Can you say Bruce Springsteen? The Boss, of course, is the biggest name on the Jersey rock scene, but let’s not spare the applause for Jon Bon Jovi and his band, as well as such Jersey Shore contemporaries as Steven Van Zandt and Southside Johnny. Other names to be reckoned with from Jersey’s rock, pop and R&B past include the Four Seasons, the Shirelles, Dionne Warwick, Whitney Houston, Joe Walsh and Tommy James.
Only in New Jersey do you have to turn right to turn left. The jughandle turn was introduced on Jersey roadways in the 1930s and today is as much a part of the Garden State as full-service gas. Our sources tell us there are more than 600 jughandle turns in New Jersey—the most of any state. You say you can’t figure out how to navigate a jughandle? Fuhgeddaboudit. You must be from Pennsylvania or something.
For more than a century, immigrants have been the lifeblood of New Jersey, enriching our culture, shaping our politics, seasoning our food and expanding our labor force. Today, immigrants represent 20 percent of our population—a ratio surpassed only in California and New York. New Jersey’s foreign-born population is extraordinarily varied, as illustrated by the top five countries of origin as of 2015: 12.5 percent Indian, 8.4 percent Dominican, 6 percent Mexican, 4.5 percent Filipino and 4 percent Korean.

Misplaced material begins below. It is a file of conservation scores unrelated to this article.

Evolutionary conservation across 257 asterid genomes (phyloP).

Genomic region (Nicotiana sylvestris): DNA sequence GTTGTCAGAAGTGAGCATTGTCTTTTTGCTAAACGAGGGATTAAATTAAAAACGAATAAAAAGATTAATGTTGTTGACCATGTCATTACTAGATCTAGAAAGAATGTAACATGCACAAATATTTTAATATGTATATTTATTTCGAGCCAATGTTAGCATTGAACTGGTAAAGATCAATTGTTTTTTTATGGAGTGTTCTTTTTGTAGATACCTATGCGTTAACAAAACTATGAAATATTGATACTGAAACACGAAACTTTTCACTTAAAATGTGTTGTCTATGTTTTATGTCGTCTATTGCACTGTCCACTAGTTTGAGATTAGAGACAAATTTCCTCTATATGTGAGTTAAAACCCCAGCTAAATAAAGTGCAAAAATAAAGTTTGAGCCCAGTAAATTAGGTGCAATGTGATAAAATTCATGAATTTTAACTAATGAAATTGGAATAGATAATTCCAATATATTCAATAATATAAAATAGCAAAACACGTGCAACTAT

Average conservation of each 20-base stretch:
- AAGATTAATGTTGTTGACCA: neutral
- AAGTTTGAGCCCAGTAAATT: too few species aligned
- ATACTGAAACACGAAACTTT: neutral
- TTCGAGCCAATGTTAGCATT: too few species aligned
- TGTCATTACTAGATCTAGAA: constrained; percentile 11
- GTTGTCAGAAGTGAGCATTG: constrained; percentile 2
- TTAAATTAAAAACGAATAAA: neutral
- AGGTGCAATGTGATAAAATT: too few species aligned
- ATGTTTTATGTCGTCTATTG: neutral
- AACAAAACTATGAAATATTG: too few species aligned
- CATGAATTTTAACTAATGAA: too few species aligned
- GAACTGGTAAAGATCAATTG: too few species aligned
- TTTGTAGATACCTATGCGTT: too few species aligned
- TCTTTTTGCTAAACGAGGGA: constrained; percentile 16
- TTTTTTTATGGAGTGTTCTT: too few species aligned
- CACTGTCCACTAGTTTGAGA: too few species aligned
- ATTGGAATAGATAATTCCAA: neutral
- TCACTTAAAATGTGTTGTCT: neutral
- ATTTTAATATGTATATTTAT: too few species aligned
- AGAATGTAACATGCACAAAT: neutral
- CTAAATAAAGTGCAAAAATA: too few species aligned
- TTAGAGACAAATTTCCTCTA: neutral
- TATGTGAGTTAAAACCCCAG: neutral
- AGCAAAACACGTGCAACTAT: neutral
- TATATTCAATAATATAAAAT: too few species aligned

That would be the place with all the sand—not the TV show. The Shore stretches more than 130 miles across four counties. Vacationers started coming to the Jersey Shore in the 19th century, bound for early resorts like Cape May and Atlantic City—home of the original Boardwalk, first constructed in 1870. Long Branch was another popular early Shore destination, most notably among U.S. presidents. Seven of them vacationed in Long Branch, from Ulysses Grant to Woodrow Wilson; sadly, James Garfield died in Long Branch, where he was taken by private train in September 1881 to recover from an assassin’s bullet. The Shore has weathered changing demographics, violent storms and even reality television, but it remains everyone’s favorite reason to love New Jersey.Click here to leave a comment